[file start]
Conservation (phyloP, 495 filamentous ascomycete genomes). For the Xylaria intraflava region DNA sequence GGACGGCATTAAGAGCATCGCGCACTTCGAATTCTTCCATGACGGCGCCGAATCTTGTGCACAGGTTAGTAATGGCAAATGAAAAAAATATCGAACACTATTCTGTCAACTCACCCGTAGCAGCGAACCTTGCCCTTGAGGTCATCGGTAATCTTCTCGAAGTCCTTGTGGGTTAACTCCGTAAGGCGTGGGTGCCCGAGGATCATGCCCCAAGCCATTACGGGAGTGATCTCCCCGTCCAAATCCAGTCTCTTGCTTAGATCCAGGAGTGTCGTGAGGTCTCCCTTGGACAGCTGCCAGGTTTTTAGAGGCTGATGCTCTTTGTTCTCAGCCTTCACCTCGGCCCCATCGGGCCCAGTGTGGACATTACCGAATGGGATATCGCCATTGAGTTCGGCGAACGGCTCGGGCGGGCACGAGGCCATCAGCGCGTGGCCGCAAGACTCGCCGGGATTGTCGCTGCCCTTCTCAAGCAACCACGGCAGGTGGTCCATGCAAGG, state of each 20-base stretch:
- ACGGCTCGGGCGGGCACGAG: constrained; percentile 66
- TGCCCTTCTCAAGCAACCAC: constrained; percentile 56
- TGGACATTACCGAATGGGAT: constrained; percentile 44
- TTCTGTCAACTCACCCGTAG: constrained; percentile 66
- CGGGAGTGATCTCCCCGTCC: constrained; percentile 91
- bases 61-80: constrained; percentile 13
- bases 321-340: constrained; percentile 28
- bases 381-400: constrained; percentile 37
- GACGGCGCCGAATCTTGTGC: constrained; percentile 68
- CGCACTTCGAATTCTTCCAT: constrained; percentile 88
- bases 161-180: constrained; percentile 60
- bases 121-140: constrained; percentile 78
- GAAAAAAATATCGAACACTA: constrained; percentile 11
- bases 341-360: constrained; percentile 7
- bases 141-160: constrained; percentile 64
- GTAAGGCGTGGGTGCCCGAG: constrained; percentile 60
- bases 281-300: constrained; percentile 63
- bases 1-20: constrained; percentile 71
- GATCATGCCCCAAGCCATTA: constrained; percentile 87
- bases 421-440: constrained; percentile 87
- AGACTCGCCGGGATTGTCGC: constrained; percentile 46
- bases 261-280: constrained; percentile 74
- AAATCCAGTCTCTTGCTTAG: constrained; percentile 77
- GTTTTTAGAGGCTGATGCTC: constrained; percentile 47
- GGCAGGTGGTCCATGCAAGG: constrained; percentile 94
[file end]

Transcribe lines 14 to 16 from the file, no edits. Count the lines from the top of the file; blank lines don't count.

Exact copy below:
- GAAAAAAATATCGAACACTA: constrained; percentile 11
- bases 341-360: constrained; percentile 7
- bases 141-160: constrained; percentile 64